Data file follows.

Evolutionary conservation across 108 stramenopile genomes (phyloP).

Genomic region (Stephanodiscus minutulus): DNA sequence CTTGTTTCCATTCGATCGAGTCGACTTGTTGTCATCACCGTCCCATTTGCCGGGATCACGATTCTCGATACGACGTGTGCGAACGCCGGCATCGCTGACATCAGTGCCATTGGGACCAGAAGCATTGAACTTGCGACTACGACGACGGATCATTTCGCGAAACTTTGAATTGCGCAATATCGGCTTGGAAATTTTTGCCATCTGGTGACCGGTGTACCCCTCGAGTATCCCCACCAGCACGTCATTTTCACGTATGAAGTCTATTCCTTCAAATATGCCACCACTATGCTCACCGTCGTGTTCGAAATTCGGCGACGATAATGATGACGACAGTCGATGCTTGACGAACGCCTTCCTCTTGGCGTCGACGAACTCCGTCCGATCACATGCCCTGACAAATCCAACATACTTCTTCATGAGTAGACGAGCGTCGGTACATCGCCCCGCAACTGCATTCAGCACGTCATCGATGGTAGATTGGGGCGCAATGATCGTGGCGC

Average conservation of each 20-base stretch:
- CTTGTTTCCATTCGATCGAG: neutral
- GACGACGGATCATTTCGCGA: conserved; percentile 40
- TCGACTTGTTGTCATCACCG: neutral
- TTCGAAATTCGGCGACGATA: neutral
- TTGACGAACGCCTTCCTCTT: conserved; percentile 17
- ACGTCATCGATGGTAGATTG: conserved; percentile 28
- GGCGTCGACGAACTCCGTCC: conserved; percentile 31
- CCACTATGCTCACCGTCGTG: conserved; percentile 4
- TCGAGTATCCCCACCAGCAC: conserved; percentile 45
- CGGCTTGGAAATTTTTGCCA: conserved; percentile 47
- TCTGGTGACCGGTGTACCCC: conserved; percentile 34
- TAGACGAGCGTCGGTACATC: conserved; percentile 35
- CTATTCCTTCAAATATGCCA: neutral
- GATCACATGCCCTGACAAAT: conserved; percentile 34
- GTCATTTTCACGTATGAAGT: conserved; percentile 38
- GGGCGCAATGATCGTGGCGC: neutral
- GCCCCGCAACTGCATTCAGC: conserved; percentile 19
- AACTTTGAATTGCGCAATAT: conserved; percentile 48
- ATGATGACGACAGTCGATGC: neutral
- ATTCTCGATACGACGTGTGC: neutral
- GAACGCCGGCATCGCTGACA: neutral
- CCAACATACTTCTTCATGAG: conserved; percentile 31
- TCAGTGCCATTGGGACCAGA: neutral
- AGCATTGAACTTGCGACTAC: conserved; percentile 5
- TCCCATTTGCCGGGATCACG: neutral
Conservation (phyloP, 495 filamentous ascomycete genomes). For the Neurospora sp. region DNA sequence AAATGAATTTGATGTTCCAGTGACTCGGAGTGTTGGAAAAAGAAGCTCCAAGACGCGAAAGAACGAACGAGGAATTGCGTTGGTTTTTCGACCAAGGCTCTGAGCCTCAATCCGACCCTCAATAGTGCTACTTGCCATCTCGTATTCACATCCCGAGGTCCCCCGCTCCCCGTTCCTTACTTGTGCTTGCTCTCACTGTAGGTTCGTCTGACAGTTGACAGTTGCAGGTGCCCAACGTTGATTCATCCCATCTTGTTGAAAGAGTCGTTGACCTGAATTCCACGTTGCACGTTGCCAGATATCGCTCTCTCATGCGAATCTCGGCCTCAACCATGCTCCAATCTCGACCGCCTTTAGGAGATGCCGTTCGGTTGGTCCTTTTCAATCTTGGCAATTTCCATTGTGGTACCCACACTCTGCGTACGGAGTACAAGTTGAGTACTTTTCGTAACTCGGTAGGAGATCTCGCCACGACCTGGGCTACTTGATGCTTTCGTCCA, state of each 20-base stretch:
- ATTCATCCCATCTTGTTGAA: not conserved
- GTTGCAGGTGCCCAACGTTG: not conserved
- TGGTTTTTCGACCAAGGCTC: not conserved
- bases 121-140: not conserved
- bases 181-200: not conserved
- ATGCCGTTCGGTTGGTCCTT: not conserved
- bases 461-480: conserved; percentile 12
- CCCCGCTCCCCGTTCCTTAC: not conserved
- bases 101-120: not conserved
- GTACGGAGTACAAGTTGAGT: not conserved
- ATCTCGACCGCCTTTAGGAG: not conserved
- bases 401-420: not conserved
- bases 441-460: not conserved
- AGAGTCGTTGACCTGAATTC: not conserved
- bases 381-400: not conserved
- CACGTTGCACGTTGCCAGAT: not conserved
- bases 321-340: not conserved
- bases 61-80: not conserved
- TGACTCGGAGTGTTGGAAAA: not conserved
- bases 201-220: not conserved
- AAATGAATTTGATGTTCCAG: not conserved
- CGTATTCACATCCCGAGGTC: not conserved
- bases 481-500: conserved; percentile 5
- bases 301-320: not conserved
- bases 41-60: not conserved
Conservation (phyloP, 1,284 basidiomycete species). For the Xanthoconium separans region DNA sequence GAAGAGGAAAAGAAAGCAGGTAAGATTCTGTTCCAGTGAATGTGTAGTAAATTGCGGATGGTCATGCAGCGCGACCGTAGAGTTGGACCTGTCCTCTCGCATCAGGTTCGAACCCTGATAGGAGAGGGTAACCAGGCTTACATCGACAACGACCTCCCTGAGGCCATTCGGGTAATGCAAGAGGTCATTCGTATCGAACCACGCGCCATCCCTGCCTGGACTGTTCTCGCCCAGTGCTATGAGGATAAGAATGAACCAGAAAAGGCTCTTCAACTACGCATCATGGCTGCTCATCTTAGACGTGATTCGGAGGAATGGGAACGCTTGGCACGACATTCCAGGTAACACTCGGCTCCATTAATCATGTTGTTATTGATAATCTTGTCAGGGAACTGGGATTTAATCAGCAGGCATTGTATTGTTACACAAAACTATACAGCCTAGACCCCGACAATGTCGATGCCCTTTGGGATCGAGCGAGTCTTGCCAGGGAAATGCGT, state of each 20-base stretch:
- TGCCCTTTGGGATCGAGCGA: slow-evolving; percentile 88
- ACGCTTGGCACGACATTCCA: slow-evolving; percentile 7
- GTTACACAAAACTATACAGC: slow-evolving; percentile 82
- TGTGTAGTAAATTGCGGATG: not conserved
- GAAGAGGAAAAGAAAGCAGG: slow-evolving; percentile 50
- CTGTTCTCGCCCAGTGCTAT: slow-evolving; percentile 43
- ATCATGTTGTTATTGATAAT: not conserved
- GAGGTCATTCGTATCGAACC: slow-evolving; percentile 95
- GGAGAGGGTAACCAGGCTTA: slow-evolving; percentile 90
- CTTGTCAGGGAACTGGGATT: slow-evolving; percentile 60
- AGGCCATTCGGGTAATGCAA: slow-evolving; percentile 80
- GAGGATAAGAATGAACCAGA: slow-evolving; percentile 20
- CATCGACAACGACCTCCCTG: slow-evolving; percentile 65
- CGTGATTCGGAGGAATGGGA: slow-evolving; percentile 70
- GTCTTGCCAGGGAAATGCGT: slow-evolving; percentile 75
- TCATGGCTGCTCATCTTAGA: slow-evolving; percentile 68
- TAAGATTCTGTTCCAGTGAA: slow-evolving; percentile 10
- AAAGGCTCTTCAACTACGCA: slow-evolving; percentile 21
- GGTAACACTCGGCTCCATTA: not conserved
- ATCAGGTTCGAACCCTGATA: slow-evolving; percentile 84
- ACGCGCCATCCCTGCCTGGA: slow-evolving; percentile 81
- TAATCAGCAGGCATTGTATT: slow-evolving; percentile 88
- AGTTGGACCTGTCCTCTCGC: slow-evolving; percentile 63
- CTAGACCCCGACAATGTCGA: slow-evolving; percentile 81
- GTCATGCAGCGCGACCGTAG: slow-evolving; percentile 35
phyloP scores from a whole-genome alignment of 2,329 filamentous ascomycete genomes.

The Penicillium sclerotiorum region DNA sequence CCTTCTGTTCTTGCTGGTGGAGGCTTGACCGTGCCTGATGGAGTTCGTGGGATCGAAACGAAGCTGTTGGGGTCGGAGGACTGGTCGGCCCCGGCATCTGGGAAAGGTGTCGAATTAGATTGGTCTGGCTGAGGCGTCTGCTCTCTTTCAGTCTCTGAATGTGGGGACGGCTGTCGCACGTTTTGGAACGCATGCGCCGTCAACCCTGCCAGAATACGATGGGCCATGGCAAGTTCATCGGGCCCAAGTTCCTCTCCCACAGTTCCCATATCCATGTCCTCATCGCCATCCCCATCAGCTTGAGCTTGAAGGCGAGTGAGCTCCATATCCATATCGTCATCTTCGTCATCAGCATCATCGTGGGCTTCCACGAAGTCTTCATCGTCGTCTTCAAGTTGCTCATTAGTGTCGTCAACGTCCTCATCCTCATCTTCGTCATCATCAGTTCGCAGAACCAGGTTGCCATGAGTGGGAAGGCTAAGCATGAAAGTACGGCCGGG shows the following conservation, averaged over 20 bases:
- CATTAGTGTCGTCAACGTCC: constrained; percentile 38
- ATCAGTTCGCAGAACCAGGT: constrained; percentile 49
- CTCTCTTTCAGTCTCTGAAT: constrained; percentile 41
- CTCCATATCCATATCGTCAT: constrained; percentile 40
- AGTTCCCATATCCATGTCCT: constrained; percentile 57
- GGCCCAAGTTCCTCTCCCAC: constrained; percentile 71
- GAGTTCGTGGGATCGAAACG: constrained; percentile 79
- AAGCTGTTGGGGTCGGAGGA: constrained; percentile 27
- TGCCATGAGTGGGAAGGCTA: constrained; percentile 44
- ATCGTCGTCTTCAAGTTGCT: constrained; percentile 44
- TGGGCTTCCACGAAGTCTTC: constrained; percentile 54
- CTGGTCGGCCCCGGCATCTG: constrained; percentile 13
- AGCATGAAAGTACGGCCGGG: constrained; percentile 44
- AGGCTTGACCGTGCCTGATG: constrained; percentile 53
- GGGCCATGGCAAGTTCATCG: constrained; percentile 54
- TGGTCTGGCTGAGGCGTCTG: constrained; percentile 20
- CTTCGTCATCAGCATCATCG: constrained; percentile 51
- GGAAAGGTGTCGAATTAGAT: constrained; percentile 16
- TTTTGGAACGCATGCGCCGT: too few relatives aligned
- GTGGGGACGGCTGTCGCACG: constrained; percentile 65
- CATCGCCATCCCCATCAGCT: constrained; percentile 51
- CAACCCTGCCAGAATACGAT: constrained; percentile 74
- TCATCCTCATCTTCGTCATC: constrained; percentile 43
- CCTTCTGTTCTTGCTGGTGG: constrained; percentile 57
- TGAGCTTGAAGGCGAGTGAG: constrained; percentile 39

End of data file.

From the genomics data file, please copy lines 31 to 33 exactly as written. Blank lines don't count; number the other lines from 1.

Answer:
- GTTGCAGGTGCCCAACGTTG: not conserved
- TGGTTTTTCGACCAAGGCTC: not conserved
- bases 121-140: not conserved